I get asked all the time by customers and recruiters, “What does a Splunk Developer do?” A simple question and a good one. So often I see Splunk roles being advertised with skill sets that just don’t work together.
So to jump straight into this I thought I’d clarify the various skills of Splunk roles
This is typically someone who works “for the business” but has been trained in using Splunk on a day to day basis. They can search, understand the data sources available to them, can build reports and might dabble in some alerts.
This is the person “keeping the lights on”. These are the people who build and maintain the servers, install and configure the forwarders, make sure that everything is running within acceptable limits. They typically plan for the system growth and get involved in Splunk projects along the way. They are usually part of the Data Center or Server teams and report to the business who owns Splunk. (Most likely the CIO.)
The mythical Splunk Developer, I’m thinking Buttercup with a horn. This is the person who builds searches, alerts, reports and visualizations either from scratch or from the “internal skunkworks” and optimizes them. We often incorporate corporate logos, styles and generally clean stuff up. It’s all about making it look professional and usable for the wider company audience. We also understand how to best present different data types to different audiences. Things like the techos liking bar charts but execs loving their scorecards.
We would often do large amounts of the business analyst work. Developers are often part of Splunk projects from their beginning. In this way we can ensure that the outcomes scoped are achievable and advise on how other Splunk projects can re-use data or reports and visualizations, etc. to best effect.
These are the people to design the Splunk platform from the blank sheet of paper. They detail how many forwarders, indexers and search heads. They know the hardware required and will assess the growth of the architecture based on their enterprise wide knowledge to “future proof” the platform. This is where the Splunk strategy lives.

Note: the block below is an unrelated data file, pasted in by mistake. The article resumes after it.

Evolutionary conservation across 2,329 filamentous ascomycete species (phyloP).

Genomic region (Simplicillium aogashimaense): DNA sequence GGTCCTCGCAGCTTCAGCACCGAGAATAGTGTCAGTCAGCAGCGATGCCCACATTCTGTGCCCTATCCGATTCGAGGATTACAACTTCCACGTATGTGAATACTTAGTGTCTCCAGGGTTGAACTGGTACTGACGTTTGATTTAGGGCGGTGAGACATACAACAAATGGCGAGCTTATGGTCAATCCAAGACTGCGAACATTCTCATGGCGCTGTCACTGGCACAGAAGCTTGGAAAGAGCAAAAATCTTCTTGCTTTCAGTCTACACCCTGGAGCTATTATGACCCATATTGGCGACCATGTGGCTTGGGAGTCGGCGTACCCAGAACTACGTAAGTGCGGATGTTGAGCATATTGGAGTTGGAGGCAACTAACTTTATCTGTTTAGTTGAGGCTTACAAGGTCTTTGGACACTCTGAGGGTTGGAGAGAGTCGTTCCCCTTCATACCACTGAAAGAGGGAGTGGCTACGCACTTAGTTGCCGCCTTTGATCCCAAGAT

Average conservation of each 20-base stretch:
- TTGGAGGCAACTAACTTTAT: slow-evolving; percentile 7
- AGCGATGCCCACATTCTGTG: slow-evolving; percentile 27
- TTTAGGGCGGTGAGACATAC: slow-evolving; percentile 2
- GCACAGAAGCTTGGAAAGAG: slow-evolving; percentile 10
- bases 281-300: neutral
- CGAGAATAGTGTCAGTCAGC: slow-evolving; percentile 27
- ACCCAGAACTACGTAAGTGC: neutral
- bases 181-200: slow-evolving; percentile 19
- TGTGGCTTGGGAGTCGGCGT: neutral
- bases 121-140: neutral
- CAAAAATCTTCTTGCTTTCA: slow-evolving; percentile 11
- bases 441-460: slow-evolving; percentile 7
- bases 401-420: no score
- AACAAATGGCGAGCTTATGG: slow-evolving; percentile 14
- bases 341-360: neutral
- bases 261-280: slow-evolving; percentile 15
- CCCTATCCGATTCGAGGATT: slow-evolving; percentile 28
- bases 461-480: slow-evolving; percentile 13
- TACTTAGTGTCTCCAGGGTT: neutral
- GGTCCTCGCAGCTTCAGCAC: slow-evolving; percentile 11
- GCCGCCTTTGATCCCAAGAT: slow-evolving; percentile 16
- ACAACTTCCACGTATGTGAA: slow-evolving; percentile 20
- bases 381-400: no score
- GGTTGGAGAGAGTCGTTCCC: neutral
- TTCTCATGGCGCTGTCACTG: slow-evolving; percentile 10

So keep in mind that these Splunk roles are actually very different. Asking for someone who is going to write searches, install and deploy servers and forwarders, consult with the business, and architect the platform is a little like asking a mechanic to re-wire your office, cater the Christmas party, and fly the family on an OS holiday. These roles all need very different personalities, and very different skillsets. You need to work out what you need done and hunt down the right resource. Splunk in Australia has only really “ramped up” in the past few years, so even for the most experienced dedicated Splunk heads, you are only going to get 3 to 4 years of experience out of some of the biggest Aussie brands. Most smaller companies haven’t dedicated staff to Splunk for nearly that long so this needs serious consideration when looking for resources.
Splunk is growing exponentially and the market roles are beginning to mature around the product. This will only continue but I hope by explaining this in more detail I can save you from some of the confusion I witnessed.
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